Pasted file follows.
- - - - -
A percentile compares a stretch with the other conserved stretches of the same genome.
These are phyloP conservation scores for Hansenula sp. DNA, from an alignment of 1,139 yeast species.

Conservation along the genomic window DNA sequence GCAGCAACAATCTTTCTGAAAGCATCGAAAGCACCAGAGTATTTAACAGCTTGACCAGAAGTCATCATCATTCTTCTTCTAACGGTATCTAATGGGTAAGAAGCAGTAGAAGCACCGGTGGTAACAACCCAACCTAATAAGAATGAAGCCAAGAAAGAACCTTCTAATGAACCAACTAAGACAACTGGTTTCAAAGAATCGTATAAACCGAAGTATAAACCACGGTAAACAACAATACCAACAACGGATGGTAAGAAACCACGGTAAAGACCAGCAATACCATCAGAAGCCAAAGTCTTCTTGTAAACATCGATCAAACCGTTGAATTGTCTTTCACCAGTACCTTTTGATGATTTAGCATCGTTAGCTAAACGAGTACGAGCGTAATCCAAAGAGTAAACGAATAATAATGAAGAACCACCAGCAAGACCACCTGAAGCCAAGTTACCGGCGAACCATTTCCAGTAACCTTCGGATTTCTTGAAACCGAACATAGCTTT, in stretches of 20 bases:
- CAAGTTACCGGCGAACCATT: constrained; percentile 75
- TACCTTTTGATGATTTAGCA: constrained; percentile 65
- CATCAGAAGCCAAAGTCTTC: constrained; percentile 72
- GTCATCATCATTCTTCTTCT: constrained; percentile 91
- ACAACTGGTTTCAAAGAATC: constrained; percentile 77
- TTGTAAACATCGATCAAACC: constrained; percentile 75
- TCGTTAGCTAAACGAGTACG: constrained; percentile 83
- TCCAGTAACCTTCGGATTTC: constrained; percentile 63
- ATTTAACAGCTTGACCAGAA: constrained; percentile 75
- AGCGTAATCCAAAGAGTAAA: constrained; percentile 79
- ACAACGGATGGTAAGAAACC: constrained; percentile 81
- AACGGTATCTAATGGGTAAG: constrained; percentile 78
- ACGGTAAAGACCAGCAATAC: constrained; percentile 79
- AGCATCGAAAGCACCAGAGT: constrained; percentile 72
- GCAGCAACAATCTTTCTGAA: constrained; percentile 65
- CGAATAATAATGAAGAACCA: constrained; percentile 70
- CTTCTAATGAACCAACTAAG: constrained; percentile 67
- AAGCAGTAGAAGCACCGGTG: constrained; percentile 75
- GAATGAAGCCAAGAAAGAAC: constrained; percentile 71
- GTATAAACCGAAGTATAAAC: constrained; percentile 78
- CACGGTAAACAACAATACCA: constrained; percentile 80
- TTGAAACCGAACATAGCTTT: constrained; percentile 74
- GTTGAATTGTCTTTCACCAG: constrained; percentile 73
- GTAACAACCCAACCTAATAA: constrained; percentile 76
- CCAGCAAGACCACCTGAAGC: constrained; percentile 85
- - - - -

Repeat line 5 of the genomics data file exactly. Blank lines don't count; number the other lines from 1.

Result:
- TACCTTTTGATGATTTAGCA: constrained; percentile 65